Buckner leaders brief partners on unaccompanied children issue

By John Hall

DALLAS -- Buckner International is working on several fronts to help thousands of children fleeing Central America and crossing into Texas, officials told partner organizations during a briefing Aug. 7.

Along with the continued collection of humanitarian aid such as new shoes and hygiene products for the children and families, officials talked about ongoing and long-term solutions in the United States and the countries of origin.

The unaccompanied children and families are crossing the U.S. border as part of a surge of refugees. They’re tired, worn, stressed and desperate, according to Matt Asato, senior director of Ministry Engagement for Buckner. Many of them have not had a shower in weeks, have worn clothing and are wearing broken shoes. They possess little, according to Asato, who has visited several of the temporary detention centers in South Texas.

“As long as things in Central and South America are unbearable, people will continue to come,” Buckner President Albert Reyes said. “The question is ‘How will we respond?”

Asato told those attending the briefing that Buckner is looking for donations of new shoes and hygiene kits for children crossing the border in an effort to escape violence and poverty in their home countries.

In July, Buckner provided more than 8,000 pairs of shoes along with hygiene kits through partner organizations in the Rio Grande Valley. Buckner, which has a humanitarian aid center in Mission, Texas, needs more shoes, Asato said.

Individuals and groups can donate hygiene kits through Buckner and shoes through Buckner Shoes for Orphan Souls. Shoes for teenagers are a particular need, according to Asato.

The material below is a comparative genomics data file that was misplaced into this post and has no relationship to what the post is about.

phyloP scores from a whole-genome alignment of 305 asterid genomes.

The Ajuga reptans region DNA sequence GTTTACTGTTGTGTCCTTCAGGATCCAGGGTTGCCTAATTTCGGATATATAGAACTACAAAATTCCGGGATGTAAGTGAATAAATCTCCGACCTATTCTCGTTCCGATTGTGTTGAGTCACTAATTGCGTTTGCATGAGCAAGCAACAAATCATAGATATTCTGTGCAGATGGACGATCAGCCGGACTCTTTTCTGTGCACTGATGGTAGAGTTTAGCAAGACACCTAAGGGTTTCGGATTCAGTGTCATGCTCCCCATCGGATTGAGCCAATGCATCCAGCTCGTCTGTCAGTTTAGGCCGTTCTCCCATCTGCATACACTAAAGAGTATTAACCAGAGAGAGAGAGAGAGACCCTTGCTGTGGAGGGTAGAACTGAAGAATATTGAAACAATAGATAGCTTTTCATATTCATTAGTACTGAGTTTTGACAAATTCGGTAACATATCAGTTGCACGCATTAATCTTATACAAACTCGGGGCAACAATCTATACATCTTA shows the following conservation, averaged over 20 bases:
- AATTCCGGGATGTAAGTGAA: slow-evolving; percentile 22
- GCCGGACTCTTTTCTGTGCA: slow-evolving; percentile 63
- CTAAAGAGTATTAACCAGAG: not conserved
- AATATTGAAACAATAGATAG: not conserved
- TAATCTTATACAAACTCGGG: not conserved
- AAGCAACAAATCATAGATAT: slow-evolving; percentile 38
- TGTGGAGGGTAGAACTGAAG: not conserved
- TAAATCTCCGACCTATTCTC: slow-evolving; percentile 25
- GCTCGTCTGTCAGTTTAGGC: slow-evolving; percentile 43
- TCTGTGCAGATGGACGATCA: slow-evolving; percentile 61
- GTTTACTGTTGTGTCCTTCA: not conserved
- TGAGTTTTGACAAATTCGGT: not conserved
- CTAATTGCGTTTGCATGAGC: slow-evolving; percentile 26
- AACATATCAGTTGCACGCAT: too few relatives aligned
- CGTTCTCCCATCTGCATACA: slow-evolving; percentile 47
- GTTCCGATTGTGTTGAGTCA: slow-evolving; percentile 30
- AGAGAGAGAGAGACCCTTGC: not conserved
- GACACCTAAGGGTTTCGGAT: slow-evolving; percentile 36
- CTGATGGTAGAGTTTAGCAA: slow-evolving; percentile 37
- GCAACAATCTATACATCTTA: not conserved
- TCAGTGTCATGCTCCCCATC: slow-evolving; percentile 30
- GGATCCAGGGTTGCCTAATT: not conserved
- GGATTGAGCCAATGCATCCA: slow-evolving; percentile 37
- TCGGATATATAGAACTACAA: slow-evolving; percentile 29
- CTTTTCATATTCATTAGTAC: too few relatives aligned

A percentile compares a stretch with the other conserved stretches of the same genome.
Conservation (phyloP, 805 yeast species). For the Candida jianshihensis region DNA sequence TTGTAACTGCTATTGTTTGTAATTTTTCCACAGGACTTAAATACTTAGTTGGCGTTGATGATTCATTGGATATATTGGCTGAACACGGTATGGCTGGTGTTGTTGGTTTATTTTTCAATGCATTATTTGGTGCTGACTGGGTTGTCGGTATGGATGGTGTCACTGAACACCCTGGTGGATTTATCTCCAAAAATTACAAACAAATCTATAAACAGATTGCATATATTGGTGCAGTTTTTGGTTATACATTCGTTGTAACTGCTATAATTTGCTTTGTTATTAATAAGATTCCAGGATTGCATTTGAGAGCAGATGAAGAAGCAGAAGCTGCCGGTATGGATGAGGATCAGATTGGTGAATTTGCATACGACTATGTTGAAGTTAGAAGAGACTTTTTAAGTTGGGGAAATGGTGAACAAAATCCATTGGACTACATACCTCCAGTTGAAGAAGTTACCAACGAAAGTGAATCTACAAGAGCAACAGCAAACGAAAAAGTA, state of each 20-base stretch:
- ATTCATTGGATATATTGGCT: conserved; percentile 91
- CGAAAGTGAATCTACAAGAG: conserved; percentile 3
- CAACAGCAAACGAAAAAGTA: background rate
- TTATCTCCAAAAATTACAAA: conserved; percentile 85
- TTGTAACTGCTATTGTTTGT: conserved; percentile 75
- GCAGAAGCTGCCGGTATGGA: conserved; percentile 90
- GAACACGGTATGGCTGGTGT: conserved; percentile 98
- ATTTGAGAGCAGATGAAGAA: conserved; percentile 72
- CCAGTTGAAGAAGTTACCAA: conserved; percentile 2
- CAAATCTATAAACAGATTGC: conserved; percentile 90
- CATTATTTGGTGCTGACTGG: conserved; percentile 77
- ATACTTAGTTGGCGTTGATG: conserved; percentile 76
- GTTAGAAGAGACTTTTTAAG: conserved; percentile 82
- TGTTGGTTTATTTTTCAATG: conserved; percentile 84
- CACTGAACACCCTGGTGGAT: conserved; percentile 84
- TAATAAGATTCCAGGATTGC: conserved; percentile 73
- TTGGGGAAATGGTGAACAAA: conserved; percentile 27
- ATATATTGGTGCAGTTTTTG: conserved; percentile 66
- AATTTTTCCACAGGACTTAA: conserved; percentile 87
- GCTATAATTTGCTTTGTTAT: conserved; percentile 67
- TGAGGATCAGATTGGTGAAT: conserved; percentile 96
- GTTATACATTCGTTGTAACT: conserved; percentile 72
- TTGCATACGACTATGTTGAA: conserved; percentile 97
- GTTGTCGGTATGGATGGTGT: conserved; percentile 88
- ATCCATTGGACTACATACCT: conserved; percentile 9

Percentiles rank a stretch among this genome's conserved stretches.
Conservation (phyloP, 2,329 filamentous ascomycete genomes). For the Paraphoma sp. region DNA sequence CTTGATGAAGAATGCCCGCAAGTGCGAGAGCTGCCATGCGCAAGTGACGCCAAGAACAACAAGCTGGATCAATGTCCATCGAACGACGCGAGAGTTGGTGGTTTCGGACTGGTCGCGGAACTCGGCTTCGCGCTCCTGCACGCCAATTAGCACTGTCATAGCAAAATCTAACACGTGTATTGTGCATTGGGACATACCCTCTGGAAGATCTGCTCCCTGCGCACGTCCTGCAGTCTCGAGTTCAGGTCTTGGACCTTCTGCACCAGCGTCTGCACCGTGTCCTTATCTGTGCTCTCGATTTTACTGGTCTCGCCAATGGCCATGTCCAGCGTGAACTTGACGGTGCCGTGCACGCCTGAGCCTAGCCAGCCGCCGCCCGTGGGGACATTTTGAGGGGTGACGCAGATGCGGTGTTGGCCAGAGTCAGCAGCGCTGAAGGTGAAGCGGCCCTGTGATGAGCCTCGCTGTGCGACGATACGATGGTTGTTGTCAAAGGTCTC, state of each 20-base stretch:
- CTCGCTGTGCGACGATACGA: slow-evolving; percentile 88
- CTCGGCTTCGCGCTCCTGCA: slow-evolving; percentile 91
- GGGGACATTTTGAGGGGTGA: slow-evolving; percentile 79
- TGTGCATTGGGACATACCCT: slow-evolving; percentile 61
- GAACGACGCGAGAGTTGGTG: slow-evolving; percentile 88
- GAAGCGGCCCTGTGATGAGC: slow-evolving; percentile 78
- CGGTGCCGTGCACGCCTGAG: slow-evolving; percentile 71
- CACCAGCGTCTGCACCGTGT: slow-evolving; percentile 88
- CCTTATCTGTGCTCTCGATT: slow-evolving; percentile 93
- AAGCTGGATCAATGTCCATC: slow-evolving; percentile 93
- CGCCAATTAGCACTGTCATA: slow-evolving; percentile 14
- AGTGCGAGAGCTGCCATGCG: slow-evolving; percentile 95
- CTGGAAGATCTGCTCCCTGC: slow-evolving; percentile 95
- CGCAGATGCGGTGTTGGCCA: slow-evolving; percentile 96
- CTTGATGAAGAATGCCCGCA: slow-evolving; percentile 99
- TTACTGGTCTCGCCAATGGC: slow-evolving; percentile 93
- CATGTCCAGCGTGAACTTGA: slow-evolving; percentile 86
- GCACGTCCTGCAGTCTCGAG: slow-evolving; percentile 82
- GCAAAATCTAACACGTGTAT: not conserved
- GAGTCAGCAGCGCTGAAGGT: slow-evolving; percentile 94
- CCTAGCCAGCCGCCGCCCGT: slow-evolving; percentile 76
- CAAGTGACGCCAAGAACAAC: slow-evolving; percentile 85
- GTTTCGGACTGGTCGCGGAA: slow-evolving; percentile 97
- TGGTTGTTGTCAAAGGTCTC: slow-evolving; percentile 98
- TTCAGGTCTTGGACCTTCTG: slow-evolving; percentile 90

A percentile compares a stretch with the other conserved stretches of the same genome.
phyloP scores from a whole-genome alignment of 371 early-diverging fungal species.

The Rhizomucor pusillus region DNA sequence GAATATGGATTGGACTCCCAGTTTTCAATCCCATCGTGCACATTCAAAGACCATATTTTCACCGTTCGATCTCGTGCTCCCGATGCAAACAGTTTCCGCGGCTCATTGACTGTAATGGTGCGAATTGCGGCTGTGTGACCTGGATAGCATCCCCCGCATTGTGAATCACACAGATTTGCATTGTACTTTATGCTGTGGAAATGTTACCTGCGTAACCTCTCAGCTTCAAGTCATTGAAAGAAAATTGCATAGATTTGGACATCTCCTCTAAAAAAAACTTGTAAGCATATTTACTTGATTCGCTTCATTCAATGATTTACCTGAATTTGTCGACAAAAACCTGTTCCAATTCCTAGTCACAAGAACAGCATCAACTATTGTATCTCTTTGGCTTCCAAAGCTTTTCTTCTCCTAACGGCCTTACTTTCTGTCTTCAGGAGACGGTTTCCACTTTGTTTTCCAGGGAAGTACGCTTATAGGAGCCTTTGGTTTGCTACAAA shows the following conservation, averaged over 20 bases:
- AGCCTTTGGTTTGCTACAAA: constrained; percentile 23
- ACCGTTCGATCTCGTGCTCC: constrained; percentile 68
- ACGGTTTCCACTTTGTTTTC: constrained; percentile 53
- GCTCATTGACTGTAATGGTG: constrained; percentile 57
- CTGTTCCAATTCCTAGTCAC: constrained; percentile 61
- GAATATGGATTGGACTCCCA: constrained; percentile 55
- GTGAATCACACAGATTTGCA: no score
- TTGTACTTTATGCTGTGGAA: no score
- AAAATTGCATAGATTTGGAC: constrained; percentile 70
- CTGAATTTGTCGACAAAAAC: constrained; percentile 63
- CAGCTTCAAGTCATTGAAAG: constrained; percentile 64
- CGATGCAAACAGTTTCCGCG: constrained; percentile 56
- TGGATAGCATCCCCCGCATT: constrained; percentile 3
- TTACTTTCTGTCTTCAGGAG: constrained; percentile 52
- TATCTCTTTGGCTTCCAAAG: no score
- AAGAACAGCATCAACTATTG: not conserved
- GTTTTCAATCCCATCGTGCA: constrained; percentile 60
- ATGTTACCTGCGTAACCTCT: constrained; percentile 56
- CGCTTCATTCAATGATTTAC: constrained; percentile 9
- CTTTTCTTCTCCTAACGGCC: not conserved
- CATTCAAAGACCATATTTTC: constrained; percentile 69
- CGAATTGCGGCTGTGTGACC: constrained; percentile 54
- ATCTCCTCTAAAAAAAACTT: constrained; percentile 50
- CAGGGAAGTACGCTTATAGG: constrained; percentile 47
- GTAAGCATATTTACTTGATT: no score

Hygiene kits should be two-gallon plastic bags with the following items:

• Toothbrush
• Toothpaste
• Washcloth
• Shampoo
• Bar soap
• Deodorant
• Comb
• Pocket-sized tissues
• Hand sanitizer
• Feminine hygiene products


 

Items can be sent to two locations, from which they will be distributed:

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Buckner Center for Humanitarian Aid
5405 Shoe Drive
Mesquite, Texas 75149




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Buckner National Missions and Humanitarian Aid Office
3780 N. Bentsen Palm Drive
Mission, Texas 78574


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Financial donations also can be made by clicking here. Donations will provide humanitarian aid to people in need.

Long-term efforts must be made to improve the living conditions in migrants’ countries of origin in order to lessen the need to flee for safety, Reyes noted. Buckner continues working with families in Guatemala to help them discover the hope and help they need to thrive, he said.

Randy Daniels, vice president for Program Development, reminded those at the briefing that Buckner’s work in countries like Guatemala, Mexico and Honduras is designed to help strengthen families to decrease the need to leave.

“Children need to be raised in families,” he said. “It doesn’t matter if they’re in this country or another.”

The briefing included detailed information about Buckner’s grant from the USAID (United States Agency for International Development) in Guatemala. Margaret Elizabeth McKissack, director of organization and corporate affairs, said the $1 million grant received by Buckner Guatemala is helping place children in foster families and reuniting children with their biological parents.

Buckner officials said those efforts are critical as an estimated 11,000 children are expected to be returned to Guatemala from the recent U.S. border surge.

Along with donations of money, shoes and hygiene products, Buckner is seeking volunteers willing to process, sort and pack shoes for shipping. In addition, Asato said mission groups are being sought for two- to four-day mission trips to Mission.

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